By Andy Sevilla
A perceived problem all too evident throughout Kyle now has roiled high-ranking city officials and visitors to the Kyle Police Department as crickets have taken over the building.
“Each morning, we have several hundred new crickets throughout the (KPD) building and many are falling from the ceiling throughout the day,” Kyle Police Chief Jeff Barnett wrote in a Sept. 16 email to Parks Director Kerry Urbanowicz.
In the last week alone, several visitors in the building complained about the smell, the sounds and the sight of the cricket infestation, Barnett wrote.
“To attend the initial meeting of the sixth Class of the Citizens Police Academy Alumni Association (on Sept. 16 at KPD) and see squeamish women and men because of the plethora of crickets in the restrooms, on the floors, walls, etc., and the stench of the multitude of them in the walls, it was indeed a source of embarrassment,” Kyle resident Dallas Lee wrote in a Sept. 17 letter to the Kyle council.
Lee, who highlighted in his letter his 40-year career surrounding environmental services, told the council the cricket infestation poses a legal liability.
“Should a citizen, upon visiting the Station, be ‘caught off guard’ by a/several crickets jumping on them while they are there; fall, trip, and/or injure themselves, and, then determine that we have done not anything remotely close to eradication, it is and will be a lawsuit waiting to happen,” Lee wrote in his letter to council.
The cricket population at KPD surfaced as a concern during the renovation of the former Wells Fargo Bank building into a police department in 2013.
“I headed up the renovation, and with limited funds at that,” Interim Kyle City Manager James Earp said in a response to Lee. “I tried to address the chronic cricket problem then, but did not receive support to use a certified professional exterminator. Now that I’m in the driving seat, I am rectifying that.”
A professional pesticide contractor was hired to service municipal buildings on Sept. 22, the soonest date a contractor could begin work, according to staff communications.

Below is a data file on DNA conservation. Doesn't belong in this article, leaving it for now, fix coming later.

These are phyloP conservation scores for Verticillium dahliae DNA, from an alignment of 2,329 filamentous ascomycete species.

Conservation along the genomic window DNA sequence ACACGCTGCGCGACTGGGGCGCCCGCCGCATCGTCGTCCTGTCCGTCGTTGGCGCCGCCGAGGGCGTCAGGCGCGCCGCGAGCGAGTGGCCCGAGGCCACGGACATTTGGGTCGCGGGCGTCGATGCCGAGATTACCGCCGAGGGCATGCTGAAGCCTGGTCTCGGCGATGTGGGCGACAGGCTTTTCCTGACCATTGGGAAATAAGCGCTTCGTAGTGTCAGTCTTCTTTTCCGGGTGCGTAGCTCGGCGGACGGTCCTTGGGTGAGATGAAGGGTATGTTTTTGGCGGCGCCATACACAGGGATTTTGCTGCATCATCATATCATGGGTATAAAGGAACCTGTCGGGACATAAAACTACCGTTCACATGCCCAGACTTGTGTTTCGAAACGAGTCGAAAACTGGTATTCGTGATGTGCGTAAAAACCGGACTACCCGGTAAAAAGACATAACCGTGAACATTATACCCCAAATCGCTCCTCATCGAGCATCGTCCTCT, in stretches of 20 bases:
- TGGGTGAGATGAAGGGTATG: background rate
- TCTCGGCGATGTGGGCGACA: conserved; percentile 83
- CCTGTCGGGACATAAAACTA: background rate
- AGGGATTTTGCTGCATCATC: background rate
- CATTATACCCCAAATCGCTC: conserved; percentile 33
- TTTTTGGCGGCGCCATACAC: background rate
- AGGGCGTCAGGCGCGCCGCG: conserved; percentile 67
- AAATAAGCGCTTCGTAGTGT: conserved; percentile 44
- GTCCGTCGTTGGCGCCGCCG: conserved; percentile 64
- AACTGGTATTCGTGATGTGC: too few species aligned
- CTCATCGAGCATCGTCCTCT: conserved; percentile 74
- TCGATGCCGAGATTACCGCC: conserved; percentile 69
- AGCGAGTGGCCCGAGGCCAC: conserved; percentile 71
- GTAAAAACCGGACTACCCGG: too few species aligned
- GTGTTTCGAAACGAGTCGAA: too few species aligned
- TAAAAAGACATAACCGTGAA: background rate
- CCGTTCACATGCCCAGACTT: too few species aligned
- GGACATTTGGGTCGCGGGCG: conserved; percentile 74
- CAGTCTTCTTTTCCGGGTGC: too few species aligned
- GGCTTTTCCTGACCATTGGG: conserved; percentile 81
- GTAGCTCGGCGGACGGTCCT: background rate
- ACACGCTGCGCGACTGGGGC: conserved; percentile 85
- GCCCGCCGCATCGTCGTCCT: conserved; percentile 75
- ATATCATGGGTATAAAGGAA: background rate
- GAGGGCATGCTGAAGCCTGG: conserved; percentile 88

“We know that it [the cricket problem]is simply that time of year, but any help is appreciated,” Barnett wrote to Urbanowicz in his Sept. 16 letter.
Urbanowicz initially suggested forwarding Barnett’s request on to the city’s maintenance division manager, but under the direction of Earp, a contractor was hired.
“This is so frustrating. Please consider a real exterminator,” Earp asked of Urbanowicz in an email.
Dane Gibbs, owner of A Better Choice Pest Control in Buda, said crickets are prevalent from mid-August through mid-October.
“They (crickets) swarm every year at this time,” he said. “They are migrating and coming out of the fields, and they’re very attracted to the lights.”
And while, Gibbs’ company is not involved in helping KPD rid itself of the crickets in their building, he said that despite any extermination efforts, any crickets inside the walls will remain inside dead and will contribute to a foul smell.
“They have a lot of protein, so when you have a lot of them, it smells like dead rodents,” he said. “The smell can be similar to rotten meat.”
For now, it remains unknown the effect an exterminator will have on the cricket population at KPD, officials said.
“Truth be told, we likely won’t know how successful Monday’s (Sept. 22) approach will be until next year, but somehow, someway I will continue to attack this problem until it is dealt with,” Earp said in his Sept. 19 email response to Lee.